“I shall find a bit of interference, and I know that I have to be present before that. Then, maybe having brought some idea of connection, I will be able to sit for another five minutes, more or less free from thought. And then my approach for the day is quite different.”

“How vital it is. And all these things which rather make a groove in myself, they can all be sort of smoothed out, and eased out, and then I can be free to awake.”

“And then the question arises: something in me was prepared to work hard. And now that my thought has settled I see that I have to work differently. It seemed alright then, but it does not seem to correspond now. I don’t want to scrub out all my past work. I have evidence that something in me is prepared and willing, but it was mixed. So, I have to understand that, and to see what is good and useful and what is not – and why it is or isn’t.”

“I don’t want to dismiss all my past. I would disappear. If I could dismiss all the past there would be no one here, just an empty chair. In my past, with all its murky mistakes, there’s also very useful material as well.  And I have to sift through that. I can’t just say that I will cut all this part out while leaving that. No, there’s much more work attaching to it.”

“So, people who have worked have some history. It’s fortunate, because they have material.”


“I remember, the difference between the work with Mr Ouspensky, for me, and the work with Mr Gurdjieff. When I went to Mr Gurdjieff, I found that what we had been talking about with Mr Ouspensky was taking place, was actually in operation. We had been talking about it there, but here it was happening. Even before I had met Mr Ouspensky, I had been trying to work, and had had quite extraordinary results. And I had more extraordinary results with Mr Ouspensky. The way of working we had then was rather tense, but nonetheless I tried, and it gave results. And I think of it now, and I see that in a way I would not be capable of that now. But something else is possible. That style was dependent on a great deal of tension, and I was prepared to submit to that tension and I did achieve results. But it wasn’t the development of a balanced being. It was unbalanced, and had all sorts of ideas attaching to it.”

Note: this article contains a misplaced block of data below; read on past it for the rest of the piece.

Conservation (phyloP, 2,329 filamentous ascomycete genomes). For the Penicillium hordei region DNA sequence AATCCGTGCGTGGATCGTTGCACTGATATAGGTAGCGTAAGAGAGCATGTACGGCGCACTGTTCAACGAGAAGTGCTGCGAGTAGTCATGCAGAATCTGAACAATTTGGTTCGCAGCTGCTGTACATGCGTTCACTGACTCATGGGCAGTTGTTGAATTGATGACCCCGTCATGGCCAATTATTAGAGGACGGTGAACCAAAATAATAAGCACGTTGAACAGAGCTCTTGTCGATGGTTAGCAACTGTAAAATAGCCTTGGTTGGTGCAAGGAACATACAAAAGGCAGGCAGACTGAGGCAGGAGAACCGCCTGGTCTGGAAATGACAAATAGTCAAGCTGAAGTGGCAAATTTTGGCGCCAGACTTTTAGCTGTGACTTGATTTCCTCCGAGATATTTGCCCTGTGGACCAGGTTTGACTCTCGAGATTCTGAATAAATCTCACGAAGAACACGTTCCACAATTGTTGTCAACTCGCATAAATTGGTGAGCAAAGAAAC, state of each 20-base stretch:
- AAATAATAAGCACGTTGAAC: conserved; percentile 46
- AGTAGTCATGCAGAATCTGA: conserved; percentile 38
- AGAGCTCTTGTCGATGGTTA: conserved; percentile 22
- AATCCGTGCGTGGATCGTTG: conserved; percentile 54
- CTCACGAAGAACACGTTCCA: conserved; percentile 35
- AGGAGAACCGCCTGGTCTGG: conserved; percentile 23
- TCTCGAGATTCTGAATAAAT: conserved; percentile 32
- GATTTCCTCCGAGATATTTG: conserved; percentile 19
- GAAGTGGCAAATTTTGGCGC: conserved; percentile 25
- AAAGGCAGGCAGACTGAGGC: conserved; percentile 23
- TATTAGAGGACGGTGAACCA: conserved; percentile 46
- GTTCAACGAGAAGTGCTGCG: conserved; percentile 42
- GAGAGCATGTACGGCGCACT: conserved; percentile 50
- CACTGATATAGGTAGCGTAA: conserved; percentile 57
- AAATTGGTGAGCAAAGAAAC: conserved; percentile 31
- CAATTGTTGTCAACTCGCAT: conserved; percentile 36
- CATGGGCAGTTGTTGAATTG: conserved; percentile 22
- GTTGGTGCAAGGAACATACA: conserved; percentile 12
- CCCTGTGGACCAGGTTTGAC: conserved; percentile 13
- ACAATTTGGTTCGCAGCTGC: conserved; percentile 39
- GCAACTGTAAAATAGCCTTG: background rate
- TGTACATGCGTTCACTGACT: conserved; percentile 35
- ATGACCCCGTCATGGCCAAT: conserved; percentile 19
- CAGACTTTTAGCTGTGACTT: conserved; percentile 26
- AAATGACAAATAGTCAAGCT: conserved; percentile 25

“And so, in our experience, we all have work which we have done with one centre or with two centres, and now we come to this three-centred work, and it isn’t to be taken hold of and described easily: this is the whole thing. It’s much more subtle. It’s alive, it’s here, now it’s gone, it’s back again.”

“And in all that time, I had perhaps, four or five very special experiences. But now I have experiences every day. What a difference.”

“Could I ask a question about that?” asked Elizabeth.

 “If no one has any question about their work, yes. It will be the last question of the day.”

 “It is just that I cannot think about the day.”

 “You have to find out how. One way is to take a piece of paper and try and put down something of what seemed most important. And don’t be in a hurry. All sorts of things will come. This and that, but eventually, by dint of being before this piece of paper, some idea will come. Perhaps you will say “this is worth putting down”, and once that has started, a different process is going. A connection has been made. And then maybe the thought will come. You can’t think by choice. You have to be present to the thought.”

“Good. We’ll stop there.”

Joseph Azize, 5 February 2017 (Mr Adie’s material is copyright for the trustees of his estate.)